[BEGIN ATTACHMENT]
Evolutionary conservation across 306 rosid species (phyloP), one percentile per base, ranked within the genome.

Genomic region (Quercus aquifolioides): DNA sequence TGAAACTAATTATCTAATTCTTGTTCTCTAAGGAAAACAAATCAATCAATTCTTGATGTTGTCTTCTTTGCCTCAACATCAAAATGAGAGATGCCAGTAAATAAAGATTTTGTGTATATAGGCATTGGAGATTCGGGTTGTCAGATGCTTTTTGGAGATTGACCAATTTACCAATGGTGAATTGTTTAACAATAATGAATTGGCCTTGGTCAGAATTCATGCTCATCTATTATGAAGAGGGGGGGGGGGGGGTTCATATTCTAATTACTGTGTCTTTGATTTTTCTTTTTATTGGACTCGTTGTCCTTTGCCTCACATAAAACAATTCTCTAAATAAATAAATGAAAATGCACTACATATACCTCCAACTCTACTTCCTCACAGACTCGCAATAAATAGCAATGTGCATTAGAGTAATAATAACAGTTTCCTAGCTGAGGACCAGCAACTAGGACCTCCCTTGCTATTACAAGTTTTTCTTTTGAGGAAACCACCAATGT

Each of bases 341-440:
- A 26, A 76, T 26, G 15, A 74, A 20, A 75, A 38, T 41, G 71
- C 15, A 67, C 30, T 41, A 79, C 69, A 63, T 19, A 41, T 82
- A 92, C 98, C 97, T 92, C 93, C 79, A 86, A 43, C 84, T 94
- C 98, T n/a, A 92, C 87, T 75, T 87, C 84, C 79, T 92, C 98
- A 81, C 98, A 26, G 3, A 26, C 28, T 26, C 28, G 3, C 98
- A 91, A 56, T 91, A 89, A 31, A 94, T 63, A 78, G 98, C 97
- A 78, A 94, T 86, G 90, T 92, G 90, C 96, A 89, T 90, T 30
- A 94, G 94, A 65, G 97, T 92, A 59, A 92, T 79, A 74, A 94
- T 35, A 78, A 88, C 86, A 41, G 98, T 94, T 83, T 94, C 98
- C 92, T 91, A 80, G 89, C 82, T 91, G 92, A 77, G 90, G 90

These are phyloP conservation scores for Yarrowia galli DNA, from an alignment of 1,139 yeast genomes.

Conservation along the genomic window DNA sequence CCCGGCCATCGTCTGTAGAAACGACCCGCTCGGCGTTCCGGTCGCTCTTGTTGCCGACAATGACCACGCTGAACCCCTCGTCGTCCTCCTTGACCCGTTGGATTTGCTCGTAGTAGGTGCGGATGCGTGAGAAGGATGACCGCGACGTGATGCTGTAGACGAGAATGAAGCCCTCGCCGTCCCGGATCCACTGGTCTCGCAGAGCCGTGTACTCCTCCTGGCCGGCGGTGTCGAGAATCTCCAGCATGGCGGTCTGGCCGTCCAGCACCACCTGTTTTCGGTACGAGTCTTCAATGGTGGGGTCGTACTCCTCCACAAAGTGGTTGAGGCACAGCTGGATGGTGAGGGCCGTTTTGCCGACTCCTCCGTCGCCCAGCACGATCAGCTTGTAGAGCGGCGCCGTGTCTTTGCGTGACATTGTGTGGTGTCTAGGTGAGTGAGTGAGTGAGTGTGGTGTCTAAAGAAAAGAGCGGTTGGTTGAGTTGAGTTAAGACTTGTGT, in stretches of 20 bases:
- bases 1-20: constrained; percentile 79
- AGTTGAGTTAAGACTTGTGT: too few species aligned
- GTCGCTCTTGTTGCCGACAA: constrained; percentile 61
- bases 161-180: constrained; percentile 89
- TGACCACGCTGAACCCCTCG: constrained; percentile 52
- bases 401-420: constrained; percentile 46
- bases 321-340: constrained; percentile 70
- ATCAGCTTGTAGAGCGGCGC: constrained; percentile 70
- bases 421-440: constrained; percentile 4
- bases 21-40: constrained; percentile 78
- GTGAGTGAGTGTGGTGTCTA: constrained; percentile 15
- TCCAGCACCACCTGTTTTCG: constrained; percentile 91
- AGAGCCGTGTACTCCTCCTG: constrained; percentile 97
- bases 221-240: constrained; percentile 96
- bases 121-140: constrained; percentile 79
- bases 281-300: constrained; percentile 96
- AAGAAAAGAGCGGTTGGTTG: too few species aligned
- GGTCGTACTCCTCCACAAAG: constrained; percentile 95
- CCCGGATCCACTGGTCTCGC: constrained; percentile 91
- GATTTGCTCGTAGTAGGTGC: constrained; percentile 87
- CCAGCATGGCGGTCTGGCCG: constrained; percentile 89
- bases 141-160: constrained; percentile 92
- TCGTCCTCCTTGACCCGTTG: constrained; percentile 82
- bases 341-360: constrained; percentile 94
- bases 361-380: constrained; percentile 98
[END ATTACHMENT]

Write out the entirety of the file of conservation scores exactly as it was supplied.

Evolutionary conservation across 306 rosid species (phyloP), one percentile per base, ranked within the genome.

Genomic region (Quercus aquifolioides): DNA sequence TGAAACTAATTATCTAATTCTTGTTCTCTAAGGAAAACAAATCAATCAATTCTTGATGTTGTCTTCTTTGCCTCAACATCAAAATGAGAGATGCCAGTAAATAAAGATTTTGTGTATATAGGCATTGGAGATTCGGGTTGTCAGATGCTTTTTGGAGATTGACCAATTTACCAATGGTGAATTGTTTAACAATAATGAATTGGCCTTGGTCAGAATTCATGCTCATCTATTATGAAGAGGGGGGGGGGGGGGTTCATATTCTAATTACTGTGTCTTTGATTTTTCTTTTTATTGGACTCGTTGTCCTTTGCCTCACATAAAACAATTCTCTAAATAAATAAATGAAAATGCACTACATATACCTCCAACTCTACTTCCTCACAGACTCGCAATAAATAGCAATGTGCATTAGAGTAATAATAACAGTTTCCTAGCTGAGGACCAGCAACTAGGACCTCCCTTGCTATTACAAGTTTTTCTTTTGAGGAAACCACCAATGT

Each of bases 341-440:
- A 26, A 76, T 26, G 15, A 74, A 20, A 75, A 38, T 41, G 71
- C 15, A 67, C 30, T 41, A 79, C 69, A 63, T 19, A 41, T 82
- A 92, C 98, C 97, T 92, C 93, C 79, A 86, A 43, C 84, T 94
- C 98, T n/a, A 92, C 87, T 75, T 87, C 84, C 79, T 92, C 98
- A 81, C 98, A 26, G 3, A 26, C 28, T 26, C 28, G 3, C 98
- A 91, A 56, T 91, A 89, A 31, A 94, T 63, A 78, G 98, C 97
- A 78, A 94, T 86, G 90, T 92, G 90, C 96, A 89, T 90, T 30
- A 94, G 94, A 65, G 97, T 92, A 59, A 92, T 79, A 74, A 94
- T 35, A 78, A 88, C 86, A 41, G 98, T 94, T 83, T 94, C 98
- C 92, T 91, A 80, G 89, C 82, T 91, G 92, A 77, G 90, G 90

These are phyloP conservation scores for Yarrowia galli DNA, from an alignment of 1,139 yeast genomes.

Conservation along the genomic window DNA sequence CCCGGCCATCGTCTGTAGAAACGACCCGCTCGGCGTTCCGGTCGCTCTTGTTGCCGACAATGACCACGCTGAACCCCTCGTCGTCCTCCTTGACCCGTTGGATTTGCTCGTAGTAGGTGCGGATGCGTGAGAAGGATGACCGCGACGTGATGCTGTAGACGAGAATGAAGCCCTCGCCGTCCCGGATCCACTGGTCTCGCAGAGCCGTGTACTCCTCCTGGCCGGCGGTGTCGAGAATCTCCAGCATGGCGGTCTGGCCGTCCAGCACCACCTGTTTTCGGTACGAGTCTTCAATGGTGGGGTCGTACTCCTCCACAAAGTGGTTGAGGCACAGCTGGATGGTGAGGGCCGTTTTGCCGACTCCTCCGTCGCCCAGCACGATCAGCTTGTAGAGCGGCGCCGTGTCTTTGCGTGACATTGTGTGGTGTCTAGGTGAGTGAGTGAGTGAGTGTGGTGTCTAAAGAAAAGAGCGGTTGGTTGAGTTGAGTTAAGACTTGTGT, in stretches of 20 bases:
- bases 1-20: constrained; percentile 79
- AGTTGAGTTAAGACTTGTGT: too few species aligned
- GTCGCTCTTGTTGCCGACAA: constrained; percentile 61
- bases 161-180: constrained; percentile 89
- TGACCACGCTGAACCCCTCG: constrained; percentile 52
- bases 401-420: constrained; percentile 46
- bases 321-340: constrained; percentile 70
- ATCAGCTTGTAGAGCGGCGC: constrained; percentile 70
- bases 421-440: constrained; percentile 4
- bases 21-40: constrained; percentile 78
- GTGAGTGAGTGTGGTGTCTA: constrained; percentile 15
- TCCAGCACCACCTGTTTTCG: constrained; percentile 91
- AGAGCCGTGTACTCCTCCTG: constrained; percentile 97
- bases 221-240: constrained; percentile 96
- bases 121-140: constrained; percentile 79
- bases 281-300: constrained; percentile 96
- AAGAAAAGAGCGGTTGGTTG: too few species aligned
- GGTCGTACTCCTCCACAAAG: constrained; percentile 95
- CCCGGATCCACTGGTCTCGC: constrained; percentile 91
- GATTTGCTCGTAGTAGGTGC: constrained; percentile 87
- CCAGCATGGCGGTCTGGCCG: constrained; percentile 89
- bases 141-160: constrained; percentile 92
- TCGTCCTCCTTGACCCGTTG: constrained; percentile 82
- bases 341-360: constrained; percentile 94
- bases 361-380: constrained; percentile 98